COSTUMES.ORG -- THE COSTUMER'S MANIFESTO WIKI

ClassesFashiondressAncientworld

Revision as of 01:01, 23 January 2014 by Andrew (Talk | contribs)

(diff) ← Older revision | Latest revision (diff) | Newer revision → (diff)

Ancient Egypt, Greece and Rome Week #2

Ancient Egypt, Greece and RomeStep 1:

Read the online "lecture" on dress in the Ancient world below and click on any links that interest you. You are not required to read all the material on all the links, however:

Dress in the

Ancient World

Ancient World

Dress in most cultures, ancient and modern, may be divided into two main types of construction. One form, probably invented first, is that of pieced hides sewn together, often with great complexity, to fit the human body. The other, an outgrowth of textile production, uses textiles (woven, felted or knit) left as they are, or sewn into geometrical shapes, and draped around the body. Few cultures use only one of these methods exclusively, however, most cultures of which we have records prior to about 1300 had dress that was strongly inclined towards one method of clothing production or another. In the ancient world of the Mediterranean Basin, the dominant cultures (the latter two of which eventually gave rise to the "Western" civilization in which we presently live) wore clothing in the draped textile style.

Go on to

Ancient Egypt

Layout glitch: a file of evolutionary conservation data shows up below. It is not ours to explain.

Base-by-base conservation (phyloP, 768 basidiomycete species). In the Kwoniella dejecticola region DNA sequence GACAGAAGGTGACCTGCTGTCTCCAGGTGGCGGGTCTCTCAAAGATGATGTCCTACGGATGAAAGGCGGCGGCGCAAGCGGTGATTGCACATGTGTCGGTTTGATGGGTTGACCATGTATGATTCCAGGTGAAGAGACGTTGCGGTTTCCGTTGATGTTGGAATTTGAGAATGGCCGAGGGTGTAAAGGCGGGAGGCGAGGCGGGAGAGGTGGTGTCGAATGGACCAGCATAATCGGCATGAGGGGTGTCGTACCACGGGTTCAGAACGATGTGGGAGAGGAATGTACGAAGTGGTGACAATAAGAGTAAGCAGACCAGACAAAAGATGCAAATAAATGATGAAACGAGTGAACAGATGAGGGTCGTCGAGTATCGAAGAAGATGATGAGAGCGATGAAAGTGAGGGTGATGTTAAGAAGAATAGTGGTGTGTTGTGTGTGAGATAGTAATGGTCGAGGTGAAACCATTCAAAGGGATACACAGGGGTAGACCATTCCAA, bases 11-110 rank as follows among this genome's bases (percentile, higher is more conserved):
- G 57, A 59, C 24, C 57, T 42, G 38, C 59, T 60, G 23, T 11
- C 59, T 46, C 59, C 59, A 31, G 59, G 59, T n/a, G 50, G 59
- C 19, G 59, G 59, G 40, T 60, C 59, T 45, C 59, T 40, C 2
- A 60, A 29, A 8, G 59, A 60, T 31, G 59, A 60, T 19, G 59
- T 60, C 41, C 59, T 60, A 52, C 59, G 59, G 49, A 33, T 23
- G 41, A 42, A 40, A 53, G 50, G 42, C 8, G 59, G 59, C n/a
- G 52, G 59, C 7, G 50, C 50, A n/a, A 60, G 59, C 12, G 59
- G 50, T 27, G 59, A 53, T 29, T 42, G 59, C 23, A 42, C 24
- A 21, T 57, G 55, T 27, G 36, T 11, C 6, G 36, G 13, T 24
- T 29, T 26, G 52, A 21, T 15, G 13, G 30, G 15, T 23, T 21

EthnicAztechphotocubeFtmcphersoneskimos2.jpg Dress made of complexly pieced hides, worn by modern Inuit women of Ft.McPherson Canada (Aztech New Media)

EthnicAztechphotocubeEgyptmusicians.jpg Modern Egyptian musicians wearing a style of fabric-based dress, based on sewn-together rectangles(Aztech New Media)

Product Links

Women's Work : The First 20,000 Years : Women, Cloth, and Society in Early Times Women's Work : The First 20,000 Years : Women, Cloth, and Society in Early Times

This Page is part of The Costumer's Manifesto, originally founded by Tara Maginnis, Ph.D. from 1996-2014, now flying free as a wiki for all to edit and contribute. Site maintained, hosted, and wikified by Andrew Kahn. Text is available under the Creative Commons Attribution-Share Alike License; additional terms may apply. See Terms of Use for details. You may print out any of these pages for non-profit educational use such as school papers, teacher handouts, or wall displays. You may link to any page in this site.